R E C L I N E R
The trope of the reclining woman occurs throughout art history as an object of desire, but also as a damn good compositional idea; a curvy horizontal shape in front of the dynamic vertical lines of interior space practically paints itself. But instead of being the passive object to be viewed, what is it like to be the recliner? The exhibition title Recliner suggests both a comfy chair as well as an assertive being with a thinking mind: one who reclines. In this duo show of abstract sculpture and painting, Jessica Groome and Julie Beugin open a space to engage in the mental repose that is essential for constructive and experimental thought.
Jessica Groome’s sculptures are directly influenced by Kirchner’s reclining women in his gloriously bizarre 1933 painting, Three Nudes in the Woods. Kirchner’s surprising use of inventive shapes and flat colours could easily be a current example of contemporary figurative painting, barring the stylized bob hairdos of the three lounging figures. Kirchner returned to the composition many times, and Groome has been similarly obsessed, repeatedly coming back to references to the painting in different forms. In Recliner, her pastel floor sculptures directly mirror Kirchner’s three figures. Initially appearing both comedic and physically solid, their bold and voluptuous personalities are enunciated with a seamless and precise construction. Yet their solidity and implied weight is an illusion; on closer observation, it can be seen that they are only made from paper, delicate and temporary.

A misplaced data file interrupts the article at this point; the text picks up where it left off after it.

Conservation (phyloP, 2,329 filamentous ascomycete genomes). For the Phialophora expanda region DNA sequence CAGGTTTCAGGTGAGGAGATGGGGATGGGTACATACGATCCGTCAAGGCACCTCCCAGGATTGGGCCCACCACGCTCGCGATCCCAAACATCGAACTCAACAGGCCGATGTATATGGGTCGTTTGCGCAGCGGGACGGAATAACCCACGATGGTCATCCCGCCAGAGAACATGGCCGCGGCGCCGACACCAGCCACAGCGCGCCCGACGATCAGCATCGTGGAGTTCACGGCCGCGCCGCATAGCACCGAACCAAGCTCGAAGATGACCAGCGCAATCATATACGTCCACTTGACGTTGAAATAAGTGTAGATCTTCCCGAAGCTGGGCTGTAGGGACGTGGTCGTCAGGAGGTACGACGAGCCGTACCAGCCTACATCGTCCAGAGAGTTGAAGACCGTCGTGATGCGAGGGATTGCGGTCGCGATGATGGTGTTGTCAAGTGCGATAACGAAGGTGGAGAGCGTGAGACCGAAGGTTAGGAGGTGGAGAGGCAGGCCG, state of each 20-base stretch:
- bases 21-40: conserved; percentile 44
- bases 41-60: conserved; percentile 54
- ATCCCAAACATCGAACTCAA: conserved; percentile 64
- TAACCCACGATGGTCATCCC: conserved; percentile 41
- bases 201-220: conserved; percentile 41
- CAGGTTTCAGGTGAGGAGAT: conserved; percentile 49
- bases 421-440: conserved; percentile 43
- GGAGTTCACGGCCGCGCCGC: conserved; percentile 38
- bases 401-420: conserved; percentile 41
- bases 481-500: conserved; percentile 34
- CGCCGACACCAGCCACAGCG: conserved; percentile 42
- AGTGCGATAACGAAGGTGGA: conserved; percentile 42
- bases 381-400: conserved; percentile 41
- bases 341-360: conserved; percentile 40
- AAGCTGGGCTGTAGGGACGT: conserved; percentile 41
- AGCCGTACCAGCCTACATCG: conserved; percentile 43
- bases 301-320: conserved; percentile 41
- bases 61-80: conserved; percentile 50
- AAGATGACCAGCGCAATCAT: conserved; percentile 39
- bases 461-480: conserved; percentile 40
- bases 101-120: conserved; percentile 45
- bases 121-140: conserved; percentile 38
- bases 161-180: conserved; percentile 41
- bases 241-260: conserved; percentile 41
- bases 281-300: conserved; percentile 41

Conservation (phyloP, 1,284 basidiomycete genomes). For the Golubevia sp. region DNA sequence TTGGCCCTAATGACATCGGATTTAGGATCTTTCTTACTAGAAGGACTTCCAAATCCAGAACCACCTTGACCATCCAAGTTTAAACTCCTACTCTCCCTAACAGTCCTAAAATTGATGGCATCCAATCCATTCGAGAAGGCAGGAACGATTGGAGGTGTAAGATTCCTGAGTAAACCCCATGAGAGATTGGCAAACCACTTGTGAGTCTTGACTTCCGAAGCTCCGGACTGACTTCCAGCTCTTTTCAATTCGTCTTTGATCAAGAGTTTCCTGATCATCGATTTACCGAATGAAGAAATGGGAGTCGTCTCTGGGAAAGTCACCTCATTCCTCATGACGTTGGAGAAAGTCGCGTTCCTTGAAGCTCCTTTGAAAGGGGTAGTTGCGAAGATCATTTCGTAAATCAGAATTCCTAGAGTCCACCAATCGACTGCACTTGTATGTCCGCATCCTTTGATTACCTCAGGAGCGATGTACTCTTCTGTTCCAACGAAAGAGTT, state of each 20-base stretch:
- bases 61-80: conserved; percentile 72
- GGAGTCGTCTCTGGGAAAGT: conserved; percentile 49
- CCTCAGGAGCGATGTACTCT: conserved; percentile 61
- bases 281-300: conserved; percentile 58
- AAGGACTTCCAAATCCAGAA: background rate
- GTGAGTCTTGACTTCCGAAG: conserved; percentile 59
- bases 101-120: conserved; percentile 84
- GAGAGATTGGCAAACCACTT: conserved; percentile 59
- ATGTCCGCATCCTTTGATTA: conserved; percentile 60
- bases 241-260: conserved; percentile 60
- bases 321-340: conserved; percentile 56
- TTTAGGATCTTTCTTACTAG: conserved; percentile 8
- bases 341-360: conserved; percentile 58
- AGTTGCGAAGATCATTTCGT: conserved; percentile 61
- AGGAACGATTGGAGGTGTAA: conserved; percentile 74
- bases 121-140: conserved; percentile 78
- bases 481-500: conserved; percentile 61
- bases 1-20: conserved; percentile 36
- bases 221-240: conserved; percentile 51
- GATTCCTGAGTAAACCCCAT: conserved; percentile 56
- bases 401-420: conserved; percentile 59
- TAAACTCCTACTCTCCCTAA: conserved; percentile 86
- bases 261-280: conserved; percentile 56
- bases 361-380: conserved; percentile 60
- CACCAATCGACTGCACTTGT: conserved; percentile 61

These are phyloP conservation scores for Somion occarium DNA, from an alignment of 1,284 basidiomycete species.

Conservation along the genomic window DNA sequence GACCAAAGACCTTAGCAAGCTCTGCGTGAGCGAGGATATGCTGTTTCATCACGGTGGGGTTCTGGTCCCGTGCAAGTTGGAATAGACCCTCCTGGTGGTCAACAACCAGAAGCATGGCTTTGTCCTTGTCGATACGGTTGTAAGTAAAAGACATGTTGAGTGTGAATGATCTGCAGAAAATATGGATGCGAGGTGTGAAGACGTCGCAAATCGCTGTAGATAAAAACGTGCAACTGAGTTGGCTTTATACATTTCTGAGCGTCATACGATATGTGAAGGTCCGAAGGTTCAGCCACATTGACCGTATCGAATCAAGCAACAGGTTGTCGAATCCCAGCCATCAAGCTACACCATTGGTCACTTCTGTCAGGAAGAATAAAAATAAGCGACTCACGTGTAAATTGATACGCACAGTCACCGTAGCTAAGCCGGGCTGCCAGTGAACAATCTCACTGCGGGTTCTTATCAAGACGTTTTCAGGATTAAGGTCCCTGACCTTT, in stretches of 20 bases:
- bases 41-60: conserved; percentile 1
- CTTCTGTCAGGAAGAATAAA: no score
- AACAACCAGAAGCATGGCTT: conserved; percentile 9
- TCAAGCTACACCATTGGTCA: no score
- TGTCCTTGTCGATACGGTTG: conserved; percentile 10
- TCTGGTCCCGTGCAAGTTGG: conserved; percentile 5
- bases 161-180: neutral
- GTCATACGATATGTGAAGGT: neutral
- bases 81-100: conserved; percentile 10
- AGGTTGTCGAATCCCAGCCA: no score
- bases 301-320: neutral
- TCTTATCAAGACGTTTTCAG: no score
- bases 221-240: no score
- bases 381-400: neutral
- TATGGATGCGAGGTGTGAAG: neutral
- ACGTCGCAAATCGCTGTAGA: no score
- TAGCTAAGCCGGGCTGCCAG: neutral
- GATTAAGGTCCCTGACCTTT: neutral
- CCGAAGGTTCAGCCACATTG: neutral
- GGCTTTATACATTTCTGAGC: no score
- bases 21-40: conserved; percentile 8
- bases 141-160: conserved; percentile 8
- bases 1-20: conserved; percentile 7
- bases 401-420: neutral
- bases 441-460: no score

Continuing this feeling of lightness, the walls of the exhibition are hung with the airy collaged paintings of Julie Beugin. On large scale canvases, big loose transparent gestures overlap in cut and paste compositions. Abstracted from photographic collages of shapes and light in the city, Beugin’s paintings suggest a puzzling sense of space while remaining direct and material. Bright and muted tones mingle in large fluid gestures, suggesting moments of transitory sunlight. As each painting is constructed from multiple paintings with visible seams, nothing is singular, and compositions are necessarily contingent and unpredictable. Negative white spaces of unpainted canvas appear both as the simple surface of the canvas and as a limitless depth of possible space.
During the continued uncertainty and weariness that is the spring of 2021 in Berlin, this exhibition, whether it can only be viewed virtually or actually in person, will provide open space, breathing room, and the possibility of regeneration, even relaxation, in contemplating the abstract and unknown.
April 10, 17 and 24th 2021